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Effect of warm-up on cycle time trial performance

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dc.contributor.author Hajoglou, Amanda
dc.contributor.author Foster, Carl
dc.contributor.author De Koning, Jos J.
dc.contributor.author Lucía Mulas, Alejandro
dc.contributor.author Kernozek, Thomas W.
dc.contributor.author Porcari, John P.
dc.date.accessioned 2016-08-01T08:25:24Z
dc.date.available 2016-08-01T08:25:24Z
dc.date.issued 2005
dc.identifier.citation Hajoglou, A., Foster, C., De Koning, J., Lucía, A., Kernozek, T. W., & Porcari, J. P. (2005). Effect of warm-up on cycle time trial performance. Medicine & Science in Sports & Exercise, 37(9), 1608-1614. spa
dc.identifier.issn 01959131
dc.identifier.issn 15300315
dc.identifier.uri http://hdl.handle.net/11268/5523
dc.description.abstract Purpose: This study was designed to determine the effect of warm-up on 3-km cycling time trial (TT) performance, and the influence of accelerated V̇O2 kinetics on such effect. Methods: Eight well-trained road cyclists, habituated to 3-km time trials, performed randomly ordered 3-km TT after a) no warm-up (NWU), b) easy warm-up (EWU) (15 min comprised of 5-min segments at 70, 80, and 90% of ventilatory threshold (VT) followed by 2 min of rest), or c) hard warm-up (HWU) (15 min comprised of 5-min segments at 70, 80, and 90% VT, plus 3 min at the respiratory compensation threshold (RCT) followed by 6 min of rest). V̇O2 and power output (SRM), aerobic and anaerobic energy contributions, and V̇O2 kinetics (mean response time to 63% of the V̇O2 observed at 2 km) were determined throughout each TT. Results: Three-kilometer TT performance was (P < 0.05) improved for both EWU (266.8 ± 12.0 s) (−2.8%) and HWU (267.3 ± 10.4 s) (−2.6%) versus NWU (274.4 ± 12.1 s). The gain in performance was predominantly during the first 1000 m in both EWU (48% of gain) and HWU (53% of gain). This reflected a higher power output during the first 1000 m in both EWU (384 W) and HWU warm-up (386 W) versus NWU (344 W) trials. The mean response time was faster in both EWU (45 ± 10 s) and HWU (41 ± 12 s) versus NWU (52 ± 13 s) trials. There were no differences in anaerobic power output during the trials, but aerobic power output during the first 1000 m was larger during both EWU (203 W) and HWU (208 W) versus NWU (163 W) trials. Conclusions: During endurance events of intermediate duration (4–5 min), performance is enhanced by warm-up irrespective of warm-up intensity. The improved performance is related to an acceleration of V̇O2 kinetics. spa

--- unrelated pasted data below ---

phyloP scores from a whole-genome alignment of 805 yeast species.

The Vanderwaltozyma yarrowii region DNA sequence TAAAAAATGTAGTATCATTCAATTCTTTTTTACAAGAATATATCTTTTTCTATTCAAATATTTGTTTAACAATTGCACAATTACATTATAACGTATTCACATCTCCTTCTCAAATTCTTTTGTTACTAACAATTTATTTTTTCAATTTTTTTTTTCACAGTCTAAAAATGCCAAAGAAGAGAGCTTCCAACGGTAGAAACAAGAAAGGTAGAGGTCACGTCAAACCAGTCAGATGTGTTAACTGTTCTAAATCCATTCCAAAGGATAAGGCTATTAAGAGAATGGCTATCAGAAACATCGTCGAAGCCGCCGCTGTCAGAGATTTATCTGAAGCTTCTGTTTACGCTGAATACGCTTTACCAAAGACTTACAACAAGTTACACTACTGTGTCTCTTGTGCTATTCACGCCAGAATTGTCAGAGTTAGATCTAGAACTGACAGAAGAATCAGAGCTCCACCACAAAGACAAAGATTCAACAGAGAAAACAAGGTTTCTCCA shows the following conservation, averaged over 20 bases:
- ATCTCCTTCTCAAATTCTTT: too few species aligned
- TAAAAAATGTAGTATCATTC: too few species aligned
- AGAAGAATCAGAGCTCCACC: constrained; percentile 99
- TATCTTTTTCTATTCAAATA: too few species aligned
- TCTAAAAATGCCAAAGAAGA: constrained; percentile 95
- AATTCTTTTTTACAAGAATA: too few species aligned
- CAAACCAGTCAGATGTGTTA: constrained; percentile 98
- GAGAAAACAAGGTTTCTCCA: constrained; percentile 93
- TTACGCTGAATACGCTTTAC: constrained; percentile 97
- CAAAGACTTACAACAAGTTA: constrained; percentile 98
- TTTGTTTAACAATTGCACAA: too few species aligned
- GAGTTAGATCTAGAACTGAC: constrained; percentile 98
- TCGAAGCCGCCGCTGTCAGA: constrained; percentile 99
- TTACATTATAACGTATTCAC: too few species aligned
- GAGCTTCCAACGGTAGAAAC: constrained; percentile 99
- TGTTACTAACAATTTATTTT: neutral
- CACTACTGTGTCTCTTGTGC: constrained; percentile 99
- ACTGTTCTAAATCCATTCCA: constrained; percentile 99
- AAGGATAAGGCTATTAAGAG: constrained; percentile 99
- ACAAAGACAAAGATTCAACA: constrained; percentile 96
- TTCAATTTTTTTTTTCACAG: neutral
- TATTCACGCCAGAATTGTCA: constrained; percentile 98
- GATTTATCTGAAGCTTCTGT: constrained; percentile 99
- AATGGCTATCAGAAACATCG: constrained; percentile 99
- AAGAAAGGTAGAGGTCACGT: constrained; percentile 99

dc.description.sponsorship Sin financiación spa
dc.language.iso eng spa
dc.title Effect of warm-up on cycle time trial performance spa
dc.type article spa
dc.description.impact 2.831 JCR (2005) Q1, 4/70 Sport sciences spa
dc.identifier.doi 10.1249/01.mss.0000177589.02381.0a
dc.rights.accessRights openAccess spa
dc.subject.uem Medicina deportiva - Ciclismo spa
dc.subject.uem Ciclismo - Aspectos fisiológicos spa
dc.subject.unesco Medicina deportiva spa
dc.description.filiation UEM spa
dc.peerreviewed Si spa


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